July 1st, 2005

me

(no subject)

My entry about the turmoil surrounding the opening of the store yesterday morning has drawn a couple of comments from people who faced similar situations when they were responsible for opening the places of business at which they worked. In the interest of full disclosure, I also have been in a situation like that. Back in 1995, I was working at a coffeee shop in Washington, D.C. I was asked to open the store on some occasions, and one morning I just slept through the alarm and thus didn't make it to the store. As I recall, someone finally reached me at home, at which time I hied myself to the shop and opened it a couple hours late. But nothing came of it; I got verbally reprimanded, but as far as I can remember there were no other consequences.

I'm now reminded of sort of an opposite situation I ran into one evening when I had to close the store. This was before I officially became a keyholder, a fact which conveniently escaped everyone involved, until the time came to lock up and go home, at which point my co-worker and I realized that, whoops, neither of us had a key. After looking for a spare in the back room and trying to call the owner, and failing at both, we struck on a solution. The door was operated by a single cylinder deadbolt lock, so we took a long strip of tape, wrapped it around the thumbturn, and ran it down and under the door. Then we closed the door and gently pulled on the strip of tape. After a couple of attempts, we were finally able to engage the lock. Ta da!
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    nostalgic nostalgic
10-P, 10-E

Ten random things: July 1

Ten recurring characters in the comic strip Gil Thorp:

  1. Von Haney
  2. Marty Moon
  3. Steve Luhm
  4. Mimi Thorpe
  5. Andre Hamm
  6. Hutch Renfro
  7. Mandy Graham
  8. Bill Coleman
  9. Brent Raptor
  10. Hadley V. Baxendale

I used to be a big Gil Thorp fan when I was a kid, but I drifted away from it at some point. I've recently been reintroduced to it via The Comics Curmudgeon, who regularly mocks it but who admits to a grudging affection for it. And with good cause; it's the rare serial strip that doesn't take itself too seriously and doesn't move at a glacial pace. Give it a try if you've never read it; it's easy to catch up on, because the Chicago Tribune, which owns the strip, has every strip from the last eight and a half years available online. You have to register (or pay a visit to BugMeNot, I guess) to read the earlier strips, but it's free.

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    Hootie & The Blowfish - Let Her Cry
books

Books-a-three

It's the first of the month, so that means it's new book day!

Julie Kenner, Carpe Demon. Last month I bought another book by Julie Kenner, The Givenchy Code. Which, ultimately, turned out not to be very good. It tried to blend a chick-lit romance with a thriller, but it wasn't particularly satisfying as either. So, strike one for Julie Kenner. But I went ahead and picked up Carpe Demon anyway, just because the premise—basically, what if Buffy retired and became a soccer mom?—appealed to me.

Shinji Saijyo, Iron Wok Jan vol. 4. I read through the first volume of this manga series a few months ago, and really liked its goofy energy, so I read volumes two and three at (shh!) Borders, and got caught up in the story, so I've decided to continue reading it. But my bookstore doesn't carry it, so I have to special order it, which sort of obligates me to buy it. I could continue reading it at Borders, but that seems wrong somehow.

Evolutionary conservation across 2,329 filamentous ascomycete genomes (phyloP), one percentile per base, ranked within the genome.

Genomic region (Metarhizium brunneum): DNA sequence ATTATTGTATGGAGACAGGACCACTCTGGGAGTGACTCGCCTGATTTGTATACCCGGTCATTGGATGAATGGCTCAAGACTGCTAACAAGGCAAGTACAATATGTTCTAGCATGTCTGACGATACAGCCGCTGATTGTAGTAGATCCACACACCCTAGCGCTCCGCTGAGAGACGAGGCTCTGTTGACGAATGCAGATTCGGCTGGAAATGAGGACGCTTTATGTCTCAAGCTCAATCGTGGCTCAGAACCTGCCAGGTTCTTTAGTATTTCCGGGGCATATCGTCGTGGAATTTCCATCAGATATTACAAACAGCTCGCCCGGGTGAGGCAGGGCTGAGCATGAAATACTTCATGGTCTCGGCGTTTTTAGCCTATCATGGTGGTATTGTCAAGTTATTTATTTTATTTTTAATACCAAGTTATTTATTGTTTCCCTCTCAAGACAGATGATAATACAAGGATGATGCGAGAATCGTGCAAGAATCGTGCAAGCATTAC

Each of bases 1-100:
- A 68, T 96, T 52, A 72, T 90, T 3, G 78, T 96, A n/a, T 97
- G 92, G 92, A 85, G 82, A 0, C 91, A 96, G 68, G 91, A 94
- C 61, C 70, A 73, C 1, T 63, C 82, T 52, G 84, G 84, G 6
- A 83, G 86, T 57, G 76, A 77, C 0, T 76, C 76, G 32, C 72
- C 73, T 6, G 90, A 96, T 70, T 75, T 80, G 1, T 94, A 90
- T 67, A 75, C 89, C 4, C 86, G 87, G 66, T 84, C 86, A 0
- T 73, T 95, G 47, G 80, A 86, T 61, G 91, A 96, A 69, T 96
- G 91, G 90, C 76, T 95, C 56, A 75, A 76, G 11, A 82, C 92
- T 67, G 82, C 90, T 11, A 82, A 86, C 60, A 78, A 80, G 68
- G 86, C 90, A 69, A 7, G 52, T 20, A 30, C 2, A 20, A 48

David Mansour, From Abba to Zoom. This claims to be a "pop culture encyclopedia of the late 20th century," but as an encyclopedia it's deficient. For one thing, there are no cross-references. For example, there's an entry about CHiPs, and individual entries for Jon and Ponch, but the latter two don't refer you to the former, nor vice versa. Also, it alphabetizes fictional characters by their first names; I'd much rather see all proper names, real or fictional, alphabetized by last name. (But it's inconsistent; Arthur Fonzarelli is under F for Fonzie, but Ponch is under F for Francis, which of course was Ponch's real name.)

And there are some baffling omissions. For example, there's no entry for Nirvana. Kurt Cobain has an entry, and there's a brief entry about grunge music in general, both of which mention Nirvana, but there's no entry for the band itself. He found room for virtually every comic character ever published by Harvey, including Mayda Munny, Nightmare (Casper's pet horse), even Princess Charma, but not for what was perhaps (in a commercial sense, at least) the most influential band of the 1990s. How does David Mansour sleep at night? (And just because I know my audience: Buffy Summers has an entry, but the show doesn't.)

Then there are the mistakes, which, to be fair, I've only found one of so far (he mistakes the Bear Family from Highlights for Children magazine with the Berenstain Bears), but I'm sure there are plenty of others. Whoops, here's another one; it says the movie Jurassic Park spawned three sequels, when in fact it spawned only two.

Hmm, I think I've just talked myself into returning this one.
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    Guadalcanal Diary - Always Saturday
me

More pic spam

I saw a really big moth at the gas station yesterday. How big? This picture was taken from six feet away!

Ah ha ha, but of course I am making with the joke. I'm bad at estimating measurements, but I'd say the body was at least as big as my thumb, which is, let's see, about 2.5 inches long. I happened to have my camera in the car with me, so I snapped a pic:

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Speaking of big insects, check this out at Ian Brill's Brill Building!
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    Belew, Adrian - Oh Daddy